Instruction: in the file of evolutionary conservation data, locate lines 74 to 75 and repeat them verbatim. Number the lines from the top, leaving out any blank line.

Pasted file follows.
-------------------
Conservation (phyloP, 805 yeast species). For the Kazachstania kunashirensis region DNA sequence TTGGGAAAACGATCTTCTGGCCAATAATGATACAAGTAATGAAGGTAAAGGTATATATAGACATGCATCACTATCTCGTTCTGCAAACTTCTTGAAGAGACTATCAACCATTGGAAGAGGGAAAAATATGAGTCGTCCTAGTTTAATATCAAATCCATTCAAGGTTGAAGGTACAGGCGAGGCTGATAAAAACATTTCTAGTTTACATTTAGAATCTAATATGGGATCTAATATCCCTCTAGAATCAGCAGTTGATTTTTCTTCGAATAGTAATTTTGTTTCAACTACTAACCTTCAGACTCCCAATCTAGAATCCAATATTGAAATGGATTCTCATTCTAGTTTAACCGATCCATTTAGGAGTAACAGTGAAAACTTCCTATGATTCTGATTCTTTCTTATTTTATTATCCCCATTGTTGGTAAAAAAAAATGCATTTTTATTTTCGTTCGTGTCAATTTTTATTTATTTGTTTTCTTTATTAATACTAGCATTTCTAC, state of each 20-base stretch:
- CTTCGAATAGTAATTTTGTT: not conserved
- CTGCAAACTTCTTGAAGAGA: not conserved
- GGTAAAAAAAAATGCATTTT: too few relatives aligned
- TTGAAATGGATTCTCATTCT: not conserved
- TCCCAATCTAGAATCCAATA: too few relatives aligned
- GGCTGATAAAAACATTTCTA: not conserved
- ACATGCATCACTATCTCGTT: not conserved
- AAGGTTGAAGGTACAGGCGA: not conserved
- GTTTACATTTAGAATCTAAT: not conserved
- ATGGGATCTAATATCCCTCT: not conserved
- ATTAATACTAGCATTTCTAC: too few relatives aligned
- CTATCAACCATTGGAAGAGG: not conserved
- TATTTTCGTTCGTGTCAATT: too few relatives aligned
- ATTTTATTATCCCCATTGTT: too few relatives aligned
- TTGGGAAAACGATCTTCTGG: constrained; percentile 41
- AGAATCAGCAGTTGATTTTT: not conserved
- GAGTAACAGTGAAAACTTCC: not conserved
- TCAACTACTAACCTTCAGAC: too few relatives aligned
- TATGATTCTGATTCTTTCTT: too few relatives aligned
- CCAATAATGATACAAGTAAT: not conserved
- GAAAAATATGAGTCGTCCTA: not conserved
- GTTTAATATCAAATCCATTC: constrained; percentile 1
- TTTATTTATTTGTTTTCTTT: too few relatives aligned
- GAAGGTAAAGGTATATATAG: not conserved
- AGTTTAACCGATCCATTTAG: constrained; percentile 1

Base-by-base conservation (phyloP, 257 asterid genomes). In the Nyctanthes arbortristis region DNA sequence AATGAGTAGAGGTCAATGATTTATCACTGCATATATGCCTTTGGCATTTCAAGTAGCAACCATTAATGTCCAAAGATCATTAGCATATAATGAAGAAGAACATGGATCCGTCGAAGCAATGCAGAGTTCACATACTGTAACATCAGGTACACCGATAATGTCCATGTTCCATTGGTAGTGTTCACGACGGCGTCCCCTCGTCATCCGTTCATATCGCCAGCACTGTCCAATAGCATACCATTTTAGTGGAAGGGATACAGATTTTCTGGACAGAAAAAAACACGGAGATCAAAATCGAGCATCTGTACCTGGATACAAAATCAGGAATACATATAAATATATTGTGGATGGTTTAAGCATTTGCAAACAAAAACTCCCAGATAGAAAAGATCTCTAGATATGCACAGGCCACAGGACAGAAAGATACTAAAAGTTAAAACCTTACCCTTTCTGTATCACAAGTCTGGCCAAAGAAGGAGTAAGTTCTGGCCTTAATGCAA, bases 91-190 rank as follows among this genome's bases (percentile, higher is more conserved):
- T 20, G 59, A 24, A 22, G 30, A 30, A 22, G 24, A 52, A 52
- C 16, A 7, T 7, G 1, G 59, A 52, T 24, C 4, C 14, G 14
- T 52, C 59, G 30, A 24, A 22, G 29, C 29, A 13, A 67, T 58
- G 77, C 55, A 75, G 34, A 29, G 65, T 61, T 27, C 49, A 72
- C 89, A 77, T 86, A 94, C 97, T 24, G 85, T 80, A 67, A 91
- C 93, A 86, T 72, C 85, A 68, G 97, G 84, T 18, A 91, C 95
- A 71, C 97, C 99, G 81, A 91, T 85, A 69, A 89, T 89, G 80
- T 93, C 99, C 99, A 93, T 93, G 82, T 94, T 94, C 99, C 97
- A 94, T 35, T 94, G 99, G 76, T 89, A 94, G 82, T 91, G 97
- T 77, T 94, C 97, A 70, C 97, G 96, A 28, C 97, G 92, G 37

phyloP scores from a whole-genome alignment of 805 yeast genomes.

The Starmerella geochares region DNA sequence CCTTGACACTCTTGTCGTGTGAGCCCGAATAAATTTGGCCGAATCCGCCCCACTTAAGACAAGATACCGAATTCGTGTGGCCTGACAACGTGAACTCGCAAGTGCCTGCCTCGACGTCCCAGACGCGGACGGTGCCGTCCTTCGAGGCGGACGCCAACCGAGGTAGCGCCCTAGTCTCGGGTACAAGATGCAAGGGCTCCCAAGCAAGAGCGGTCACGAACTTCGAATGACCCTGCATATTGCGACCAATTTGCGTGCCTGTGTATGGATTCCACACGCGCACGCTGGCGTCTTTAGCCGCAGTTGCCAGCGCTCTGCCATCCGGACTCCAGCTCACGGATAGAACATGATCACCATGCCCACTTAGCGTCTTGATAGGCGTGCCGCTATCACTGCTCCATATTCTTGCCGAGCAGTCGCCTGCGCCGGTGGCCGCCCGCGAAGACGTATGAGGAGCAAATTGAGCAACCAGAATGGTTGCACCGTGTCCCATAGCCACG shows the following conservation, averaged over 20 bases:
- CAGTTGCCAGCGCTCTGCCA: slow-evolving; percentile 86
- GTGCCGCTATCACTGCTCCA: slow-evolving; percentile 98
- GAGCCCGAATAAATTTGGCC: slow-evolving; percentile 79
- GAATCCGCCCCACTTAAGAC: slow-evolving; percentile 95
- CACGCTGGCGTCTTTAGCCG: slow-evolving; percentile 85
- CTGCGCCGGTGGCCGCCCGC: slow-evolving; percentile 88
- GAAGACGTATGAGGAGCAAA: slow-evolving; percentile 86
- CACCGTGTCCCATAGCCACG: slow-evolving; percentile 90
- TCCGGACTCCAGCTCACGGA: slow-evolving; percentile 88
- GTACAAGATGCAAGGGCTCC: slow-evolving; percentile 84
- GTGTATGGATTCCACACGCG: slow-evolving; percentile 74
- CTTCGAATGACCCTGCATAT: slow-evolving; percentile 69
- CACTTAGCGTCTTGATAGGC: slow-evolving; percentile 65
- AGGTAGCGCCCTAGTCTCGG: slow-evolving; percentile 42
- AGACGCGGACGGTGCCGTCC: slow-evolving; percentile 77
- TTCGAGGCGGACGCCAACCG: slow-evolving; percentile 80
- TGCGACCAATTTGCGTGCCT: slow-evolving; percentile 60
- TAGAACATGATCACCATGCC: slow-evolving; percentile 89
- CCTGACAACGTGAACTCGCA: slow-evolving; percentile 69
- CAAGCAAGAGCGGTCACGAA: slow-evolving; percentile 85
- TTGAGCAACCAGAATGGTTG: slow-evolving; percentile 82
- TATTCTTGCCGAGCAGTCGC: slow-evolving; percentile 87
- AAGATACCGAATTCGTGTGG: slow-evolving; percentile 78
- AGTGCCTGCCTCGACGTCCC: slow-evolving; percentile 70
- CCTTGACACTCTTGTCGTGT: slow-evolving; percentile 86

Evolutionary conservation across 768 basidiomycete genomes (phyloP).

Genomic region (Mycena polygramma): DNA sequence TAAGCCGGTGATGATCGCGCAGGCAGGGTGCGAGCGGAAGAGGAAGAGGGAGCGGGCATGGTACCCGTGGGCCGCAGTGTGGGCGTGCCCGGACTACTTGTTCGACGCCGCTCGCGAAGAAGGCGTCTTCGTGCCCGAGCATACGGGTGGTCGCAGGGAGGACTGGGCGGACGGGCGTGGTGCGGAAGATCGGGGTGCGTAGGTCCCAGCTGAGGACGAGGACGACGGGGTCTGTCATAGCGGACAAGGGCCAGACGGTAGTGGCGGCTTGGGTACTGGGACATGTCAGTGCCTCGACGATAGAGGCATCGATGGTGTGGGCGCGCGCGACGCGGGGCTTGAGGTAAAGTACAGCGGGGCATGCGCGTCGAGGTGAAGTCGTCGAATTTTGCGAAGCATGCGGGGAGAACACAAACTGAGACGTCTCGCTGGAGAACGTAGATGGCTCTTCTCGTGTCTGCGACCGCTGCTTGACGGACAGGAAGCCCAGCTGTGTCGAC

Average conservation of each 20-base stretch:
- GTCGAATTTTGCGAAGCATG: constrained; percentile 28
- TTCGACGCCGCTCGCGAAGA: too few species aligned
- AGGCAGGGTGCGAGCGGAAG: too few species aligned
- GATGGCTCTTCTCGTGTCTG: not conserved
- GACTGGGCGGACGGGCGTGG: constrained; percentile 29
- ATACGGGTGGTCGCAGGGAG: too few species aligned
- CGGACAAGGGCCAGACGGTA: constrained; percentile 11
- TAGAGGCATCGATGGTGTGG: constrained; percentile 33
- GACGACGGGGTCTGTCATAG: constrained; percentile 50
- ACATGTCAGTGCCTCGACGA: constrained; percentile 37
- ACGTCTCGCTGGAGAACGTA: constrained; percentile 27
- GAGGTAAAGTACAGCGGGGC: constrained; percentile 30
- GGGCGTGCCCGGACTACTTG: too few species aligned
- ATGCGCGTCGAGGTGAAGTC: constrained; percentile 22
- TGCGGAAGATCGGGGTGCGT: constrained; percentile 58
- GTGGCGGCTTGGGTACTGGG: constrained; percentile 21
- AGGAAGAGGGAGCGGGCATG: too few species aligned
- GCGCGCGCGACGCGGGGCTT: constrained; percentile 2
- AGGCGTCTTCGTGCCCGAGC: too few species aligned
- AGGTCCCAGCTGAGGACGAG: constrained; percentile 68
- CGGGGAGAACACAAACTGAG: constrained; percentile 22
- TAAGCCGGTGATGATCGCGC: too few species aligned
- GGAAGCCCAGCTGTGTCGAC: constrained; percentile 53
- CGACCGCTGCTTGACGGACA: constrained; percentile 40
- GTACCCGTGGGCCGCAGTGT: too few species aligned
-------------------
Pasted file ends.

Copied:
- CGGACAAGGGCCAGACGGTA: constrained; percentile 11
- TAGAGGCATCGATGGTGTGG: constrained; percentile 33